An errant life may not be bad at allJune 23, 2014

Adam Lindsay Gordon was no different from other writers.

Gordon lived an errant life, unable to stay in one place for long. It was his destiny. He was unable to focus on his studies, but it didn't mean that he was disinterested in literature. On the contrary, he shown enthusiasm in English, Latin, and Greek. His father sensed that his son won't do well in England, so he sent him to Australia.

Down Under was an untamed territory during the nineteenth century, suited to the likes of Gordon. Adventure awaited those who seek it, and in Gordon's case, he found it in horse riding. He was fond of the four-legged creature since he was a laddie. Perhaps this was his only link to the continent, which he would never set foot again. But there was no mistaking that the budding writer would identify with this animal. Any activity or venture involving horses became part of the young Gordon's routine, but he had no business sense whatsoever. He was also likable, leading to a stint in politics. However, he found out that governance was anything but exciting. During his free time, Gordon wrote poems, which didn't give him a secure lifestyle. Nonetheless, he found joy in many occasions, the horse a representation of those fleeting moments.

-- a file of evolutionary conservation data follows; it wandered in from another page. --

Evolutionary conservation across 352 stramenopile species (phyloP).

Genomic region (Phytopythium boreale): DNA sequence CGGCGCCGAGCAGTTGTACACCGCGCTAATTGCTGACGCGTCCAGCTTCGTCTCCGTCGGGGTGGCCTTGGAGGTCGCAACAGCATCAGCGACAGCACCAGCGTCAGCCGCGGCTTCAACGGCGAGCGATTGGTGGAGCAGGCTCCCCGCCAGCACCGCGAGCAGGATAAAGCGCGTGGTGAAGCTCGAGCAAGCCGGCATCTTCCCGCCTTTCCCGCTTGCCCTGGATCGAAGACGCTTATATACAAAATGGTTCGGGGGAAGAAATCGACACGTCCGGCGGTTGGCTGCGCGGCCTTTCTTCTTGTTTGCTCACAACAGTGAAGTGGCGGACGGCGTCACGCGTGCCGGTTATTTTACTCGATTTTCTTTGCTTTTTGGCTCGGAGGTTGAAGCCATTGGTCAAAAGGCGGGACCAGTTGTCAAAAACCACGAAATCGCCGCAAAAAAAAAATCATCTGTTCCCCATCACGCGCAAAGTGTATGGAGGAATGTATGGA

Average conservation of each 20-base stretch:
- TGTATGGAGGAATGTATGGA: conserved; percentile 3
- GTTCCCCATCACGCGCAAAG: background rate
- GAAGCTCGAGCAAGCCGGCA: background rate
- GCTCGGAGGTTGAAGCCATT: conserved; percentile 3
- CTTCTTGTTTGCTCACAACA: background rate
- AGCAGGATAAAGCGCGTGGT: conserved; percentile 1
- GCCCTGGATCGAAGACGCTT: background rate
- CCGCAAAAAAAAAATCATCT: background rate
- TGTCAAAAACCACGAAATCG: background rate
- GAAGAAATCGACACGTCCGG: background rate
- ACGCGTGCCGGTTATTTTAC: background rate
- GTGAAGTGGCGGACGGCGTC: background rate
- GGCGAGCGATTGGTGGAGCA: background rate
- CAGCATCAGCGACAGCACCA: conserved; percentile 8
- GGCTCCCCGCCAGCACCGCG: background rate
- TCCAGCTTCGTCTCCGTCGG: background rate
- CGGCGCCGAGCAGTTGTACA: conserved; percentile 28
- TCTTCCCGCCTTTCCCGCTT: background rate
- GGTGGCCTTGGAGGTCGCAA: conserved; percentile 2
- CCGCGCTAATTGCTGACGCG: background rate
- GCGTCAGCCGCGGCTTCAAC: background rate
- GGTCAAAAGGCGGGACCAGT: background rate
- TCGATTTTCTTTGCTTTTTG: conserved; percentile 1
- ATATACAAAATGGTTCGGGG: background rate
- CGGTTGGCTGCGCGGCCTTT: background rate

"Oh! brave white horses! you gather and gallop,

The storm sprite loosens the gusty reins;

Oh! brave white horses! you gather and gallop,

The storm sprite loosens the gusty reins;

Now the stoutest ship were the frailest shallop

In your hollow backs, on your high arched manes."

- "The Swimmer" (1870)

One must be able to know more about Gordon's life in able to understand his character. Here is a comprehensive account of his young life:

1. Gordon was born in Fayal Island, a part of Azores, a group of islands off Portugal. His father, Captain Adam Durnford Gordon, retired from the Bengal cavalry and thought that the warmer climate would improve his wife's health.

2. A few years later, the Gordons moved to another archipelago, the Canary, residing in Madeira.

3. Gordon was seven years of age when he - and the rest of the family - settled in Cheltenham, Gloucestershire, located southwest of London. He studied in Cheltenham College, and then the Royal Military Academy in Woolwich, which was southeast of London.

4. Trouble followed him, money-related matters in particular. The elder Gordon thought that a land far and away would help him. The young Gordon was only twenty years of age when he arrived in Adelaide, a small community back then.

5. Gordon's most memorable experience took place in Mount Gambier, a maar complex believed to be the site of Australia's youngest volcanoes. On Blue Lake, one of the largest crater lakes in that area, he made a leap which was so impressive that an obelisk was erected near the spot (where he achieved the feat). An inscription was engraved, a reminder that being errant may not be bad at all.

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